You always remember your first race riot. I was 14, and about to start summer holidays, when it all kicked off in Cronulla, a beachside suburb of Sydney that became shorthand for Australia’s collective shame.
It was December 2005, and a fight had broken out on the beach between off-duty lifesavers and a group of young Middle Eastern men – false reports circulated that they had been sexually harassing young girls. One radio shock jock described the men as “grubs” and said that “Lebanese males in their vast numbers” were raping and pillaging the “nation that’s taken them in”. Nokias pinged across Sydney with texts asking every Aussie to “get down to North Cronulla to help support Leb bashing day... Let’s show them that this is our beach”.
The following Sunday 5,000 people, many shirtless and draped in Australian flags, turned up for two days of violence. Anyone who looked vaguely “brown” became a target for attack. Innocent beachgoers were pelted with glass bottles and a young girl was chased by a group of men attempting to rip off her hijab on one of the darkest days in Australia’s history.
My friends weren’t allowed to go to the beach that summer. It was because they were mostly Lebanese, Greek, Italian or, really, anything that a drunk group in the distance could mistake for Middle Eastern. This was around the same time that girls were told to stay away from “Muslim” boys because they “didn’t respect you” and would rape you – all because of one horrific court case years earlier.
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I remembered all this watching a video of a protester in Ballymun tell a crowd that the asylum seekers arriving in their part of north Dublin were “400 men from God knows where... They come from countries where women are property”. He also mentioned reports of young girls and a pregnant woman being harassed in the community.
The fear of foreign men, concerns for local girls and reliance on unverified reports sounded scarily familiar. The protests in Ballymun and East Wall against asylum seeker accommodation don’t represent Ireland as a whole – and we could try to explain them away all day as stirred up by anti-immigration groups and misinformation – but people don’t wake up one day and suddenly decide to hate people they’ve never met.
Working-class communities in cities are usually at the coalface of multiculturalism and are the ones putting in the work to live alongside each other in peace
So we have to examine what issues might be simmering, unaddressed, beneath the protests.
In my experience, the fear and hatred usually start from a vague feeling of having been hard done by. People who can’t seem to get ahead. Who feel they have been given the scraps of government resources and fear they’ll have to stretch even further to share with newcomers. Things such as underfunded and overcrowded state schools, hospitals with not enough beds or staff and five-or-10-year waiting lists for public housing. Add higher crime rates, safety fears and a lack of public amenities and you have people at breaking point. At the Dublin protests, multiple people claimed they were “being treated as second-class citizens” in their own country. That didn’t start the day the buses arrived.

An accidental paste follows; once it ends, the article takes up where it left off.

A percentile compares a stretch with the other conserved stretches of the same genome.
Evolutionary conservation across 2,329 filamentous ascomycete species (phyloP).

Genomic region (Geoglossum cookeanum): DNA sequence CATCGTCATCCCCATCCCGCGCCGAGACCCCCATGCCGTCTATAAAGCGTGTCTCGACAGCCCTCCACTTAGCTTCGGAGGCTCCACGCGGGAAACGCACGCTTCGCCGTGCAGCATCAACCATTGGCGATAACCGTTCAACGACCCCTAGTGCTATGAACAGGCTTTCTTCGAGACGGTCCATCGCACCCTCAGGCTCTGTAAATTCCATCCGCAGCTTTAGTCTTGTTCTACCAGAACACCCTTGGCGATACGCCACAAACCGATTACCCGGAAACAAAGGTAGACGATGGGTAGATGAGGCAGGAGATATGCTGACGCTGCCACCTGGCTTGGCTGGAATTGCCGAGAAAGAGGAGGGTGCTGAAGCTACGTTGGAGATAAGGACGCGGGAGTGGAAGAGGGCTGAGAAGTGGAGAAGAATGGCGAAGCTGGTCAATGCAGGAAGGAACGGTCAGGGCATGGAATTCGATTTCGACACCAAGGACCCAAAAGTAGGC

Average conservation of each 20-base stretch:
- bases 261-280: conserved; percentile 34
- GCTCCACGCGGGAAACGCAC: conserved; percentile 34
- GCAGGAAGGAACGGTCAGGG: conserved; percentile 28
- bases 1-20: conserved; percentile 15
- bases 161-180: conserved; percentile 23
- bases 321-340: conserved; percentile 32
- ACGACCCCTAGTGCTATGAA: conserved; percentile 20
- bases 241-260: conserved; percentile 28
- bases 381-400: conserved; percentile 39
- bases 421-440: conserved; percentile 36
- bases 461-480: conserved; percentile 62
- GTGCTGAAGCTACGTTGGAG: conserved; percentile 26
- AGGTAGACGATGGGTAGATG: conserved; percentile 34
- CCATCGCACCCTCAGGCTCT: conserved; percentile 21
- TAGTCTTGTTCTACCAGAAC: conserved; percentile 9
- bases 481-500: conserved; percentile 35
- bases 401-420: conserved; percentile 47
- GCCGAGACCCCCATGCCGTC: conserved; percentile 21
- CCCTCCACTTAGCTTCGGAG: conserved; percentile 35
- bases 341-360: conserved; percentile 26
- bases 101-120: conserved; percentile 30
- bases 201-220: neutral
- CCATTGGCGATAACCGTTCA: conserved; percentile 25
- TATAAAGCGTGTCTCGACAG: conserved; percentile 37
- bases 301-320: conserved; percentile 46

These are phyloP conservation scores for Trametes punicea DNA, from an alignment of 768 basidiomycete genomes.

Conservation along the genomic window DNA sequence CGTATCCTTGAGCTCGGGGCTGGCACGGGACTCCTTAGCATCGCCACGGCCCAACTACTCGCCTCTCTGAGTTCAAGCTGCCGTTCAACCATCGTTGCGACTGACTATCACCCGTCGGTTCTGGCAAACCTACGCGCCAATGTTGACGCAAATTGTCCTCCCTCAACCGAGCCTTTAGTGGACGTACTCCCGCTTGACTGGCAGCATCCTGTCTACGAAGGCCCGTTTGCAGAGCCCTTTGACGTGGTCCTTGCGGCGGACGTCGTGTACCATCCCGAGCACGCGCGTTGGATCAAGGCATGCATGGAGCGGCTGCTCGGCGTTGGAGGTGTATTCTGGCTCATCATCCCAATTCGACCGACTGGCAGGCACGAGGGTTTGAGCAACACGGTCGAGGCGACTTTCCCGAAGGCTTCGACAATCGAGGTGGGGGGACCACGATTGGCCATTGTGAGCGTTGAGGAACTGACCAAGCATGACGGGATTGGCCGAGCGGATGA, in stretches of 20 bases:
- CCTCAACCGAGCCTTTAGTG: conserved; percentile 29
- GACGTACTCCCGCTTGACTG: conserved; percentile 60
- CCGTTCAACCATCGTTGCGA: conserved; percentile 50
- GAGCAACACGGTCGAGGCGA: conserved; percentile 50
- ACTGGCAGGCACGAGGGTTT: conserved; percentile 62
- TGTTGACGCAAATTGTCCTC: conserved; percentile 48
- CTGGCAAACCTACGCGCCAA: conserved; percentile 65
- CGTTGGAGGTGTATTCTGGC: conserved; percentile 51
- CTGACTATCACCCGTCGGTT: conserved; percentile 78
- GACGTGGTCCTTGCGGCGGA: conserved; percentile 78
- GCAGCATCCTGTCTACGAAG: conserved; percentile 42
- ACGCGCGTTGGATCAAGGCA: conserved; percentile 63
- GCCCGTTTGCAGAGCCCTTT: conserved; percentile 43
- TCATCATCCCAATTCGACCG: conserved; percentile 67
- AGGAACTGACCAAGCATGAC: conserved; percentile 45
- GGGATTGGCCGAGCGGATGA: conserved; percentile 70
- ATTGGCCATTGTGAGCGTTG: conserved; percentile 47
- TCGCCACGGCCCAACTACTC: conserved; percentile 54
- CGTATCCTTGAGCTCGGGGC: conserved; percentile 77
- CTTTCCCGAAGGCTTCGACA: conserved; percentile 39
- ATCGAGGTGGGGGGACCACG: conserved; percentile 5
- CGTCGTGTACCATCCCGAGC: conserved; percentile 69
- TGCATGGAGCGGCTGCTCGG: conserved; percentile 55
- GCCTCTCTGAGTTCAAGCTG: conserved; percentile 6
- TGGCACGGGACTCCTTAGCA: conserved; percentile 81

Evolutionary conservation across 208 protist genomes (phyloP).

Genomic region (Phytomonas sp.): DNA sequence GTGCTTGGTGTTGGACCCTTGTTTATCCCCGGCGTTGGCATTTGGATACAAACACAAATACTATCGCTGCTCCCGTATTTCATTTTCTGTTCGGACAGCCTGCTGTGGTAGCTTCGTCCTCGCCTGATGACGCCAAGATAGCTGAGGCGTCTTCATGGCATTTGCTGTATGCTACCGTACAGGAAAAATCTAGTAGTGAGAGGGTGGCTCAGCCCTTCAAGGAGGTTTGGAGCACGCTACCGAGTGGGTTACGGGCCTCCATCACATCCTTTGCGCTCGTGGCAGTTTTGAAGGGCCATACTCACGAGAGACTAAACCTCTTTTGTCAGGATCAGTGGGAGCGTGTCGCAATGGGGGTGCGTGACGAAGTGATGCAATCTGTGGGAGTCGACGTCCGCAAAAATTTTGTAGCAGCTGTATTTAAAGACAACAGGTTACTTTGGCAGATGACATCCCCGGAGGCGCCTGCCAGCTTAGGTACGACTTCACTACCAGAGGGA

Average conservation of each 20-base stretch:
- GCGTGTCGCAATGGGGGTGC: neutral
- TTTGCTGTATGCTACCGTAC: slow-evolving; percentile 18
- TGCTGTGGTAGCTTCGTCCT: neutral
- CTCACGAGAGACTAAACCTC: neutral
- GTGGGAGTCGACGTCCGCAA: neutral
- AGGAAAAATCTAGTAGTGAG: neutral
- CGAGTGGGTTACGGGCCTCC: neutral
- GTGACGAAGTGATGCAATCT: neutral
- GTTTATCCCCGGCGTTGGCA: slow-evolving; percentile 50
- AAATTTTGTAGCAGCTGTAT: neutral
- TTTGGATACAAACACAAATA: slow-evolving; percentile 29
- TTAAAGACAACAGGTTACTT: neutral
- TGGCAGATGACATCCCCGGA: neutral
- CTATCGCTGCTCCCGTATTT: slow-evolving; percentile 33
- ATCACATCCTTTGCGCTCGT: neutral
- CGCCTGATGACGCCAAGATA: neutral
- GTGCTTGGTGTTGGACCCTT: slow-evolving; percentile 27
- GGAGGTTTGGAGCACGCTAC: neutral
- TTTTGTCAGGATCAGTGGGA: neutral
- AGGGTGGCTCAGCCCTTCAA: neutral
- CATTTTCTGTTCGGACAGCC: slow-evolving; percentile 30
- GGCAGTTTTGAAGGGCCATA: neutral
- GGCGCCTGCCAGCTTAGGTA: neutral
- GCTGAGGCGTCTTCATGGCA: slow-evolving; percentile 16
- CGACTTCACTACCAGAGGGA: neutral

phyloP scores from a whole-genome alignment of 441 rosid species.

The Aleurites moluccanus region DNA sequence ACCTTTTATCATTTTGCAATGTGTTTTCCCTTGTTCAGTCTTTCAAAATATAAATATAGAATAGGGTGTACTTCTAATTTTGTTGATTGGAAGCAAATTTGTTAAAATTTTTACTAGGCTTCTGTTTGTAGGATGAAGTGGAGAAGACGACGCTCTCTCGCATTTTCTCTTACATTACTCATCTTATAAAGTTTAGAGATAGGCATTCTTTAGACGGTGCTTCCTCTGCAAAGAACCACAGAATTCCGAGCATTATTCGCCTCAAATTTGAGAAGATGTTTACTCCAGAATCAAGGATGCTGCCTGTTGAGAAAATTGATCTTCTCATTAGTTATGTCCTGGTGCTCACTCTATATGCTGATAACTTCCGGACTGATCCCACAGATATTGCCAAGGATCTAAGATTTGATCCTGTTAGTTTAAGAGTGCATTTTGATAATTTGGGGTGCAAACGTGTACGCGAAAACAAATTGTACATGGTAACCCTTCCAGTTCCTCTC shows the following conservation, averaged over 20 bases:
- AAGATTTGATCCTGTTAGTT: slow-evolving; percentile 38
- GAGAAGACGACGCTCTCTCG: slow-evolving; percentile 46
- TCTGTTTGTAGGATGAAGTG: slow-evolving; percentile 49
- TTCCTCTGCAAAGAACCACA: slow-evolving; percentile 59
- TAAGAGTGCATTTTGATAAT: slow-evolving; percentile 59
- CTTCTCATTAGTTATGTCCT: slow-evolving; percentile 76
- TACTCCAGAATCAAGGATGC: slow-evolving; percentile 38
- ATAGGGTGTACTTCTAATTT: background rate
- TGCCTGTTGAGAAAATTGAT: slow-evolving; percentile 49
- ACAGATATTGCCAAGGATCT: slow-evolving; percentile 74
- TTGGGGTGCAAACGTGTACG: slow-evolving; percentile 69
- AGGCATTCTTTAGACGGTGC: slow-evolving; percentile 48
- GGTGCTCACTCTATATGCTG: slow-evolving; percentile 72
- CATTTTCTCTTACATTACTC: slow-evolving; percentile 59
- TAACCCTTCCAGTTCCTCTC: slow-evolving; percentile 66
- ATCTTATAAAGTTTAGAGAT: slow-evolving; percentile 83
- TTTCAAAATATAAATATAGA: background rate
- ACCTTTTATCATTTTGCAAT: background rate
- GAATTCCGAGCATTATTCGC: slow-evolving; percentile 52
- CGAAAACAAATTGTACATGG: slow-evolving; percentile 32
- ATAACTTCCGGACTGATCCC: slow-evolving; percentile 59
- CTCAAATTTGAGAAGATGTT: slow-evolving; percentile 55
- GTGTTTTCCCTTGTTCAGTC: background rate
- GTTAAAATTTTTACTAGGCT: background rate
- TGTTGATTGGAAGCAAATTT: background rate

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Where I grew up, more than 70 per cent of us had two parents born abroad. We were also one of the most socioeconomically disadvantaged areas of Sydney. Working-class communities in cities are usually at the coalface of multiculturalism and are the ones putting in the work to live alongside each other in peace. The suburbs are cheaper to live in and in the past were close to manufacturing hubs where you could find decently paid work without too much hassle – my Irish mum came to western Sydney for the same reason my Lebanese friend’s mum did: her parents could get jobs, afford a house and start building their new life.
If we ignore these protesters, or write them off as a fringe few without understanding how we got here as a nation, we do so at our own dangerous risk
We all lived side by side, and sometimes there were pockets of friction. Truthfully, I probably had views on immigration and race as a kid that I would be horrified by now. I am grateful that I belong to a generation in western Sydney where children began to mix, hang out and, as time went on, fall in love and marry each other. I had the chance to grow up and cop on while I was still young. My community today is healed in some parts and scarred in others. We have a long way to go.
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Australia and its powerful economy were built by immigration. As a country we have had to have open uncomfortable conversations with ourselves about our internal racism when we examine issues around asylum seekers. Sometimes it’s downright ugly. Questions around Australia’s ability to sustain immigration levels devolved into the “F**k Off We’re Full” decals that some people feel is appropriate to slap on their cars. Hate and fear distilled in bumper-sticker form.
In Ireland, today’s vulnerable asylum seekers are being unfairly punished for past government failures. There is no excuse for intimidating people outside their accommodation. But if we ignore these protesters, or write them off as a fringe few without understanding how we got here as a nation, we do so at our own dangerous risk.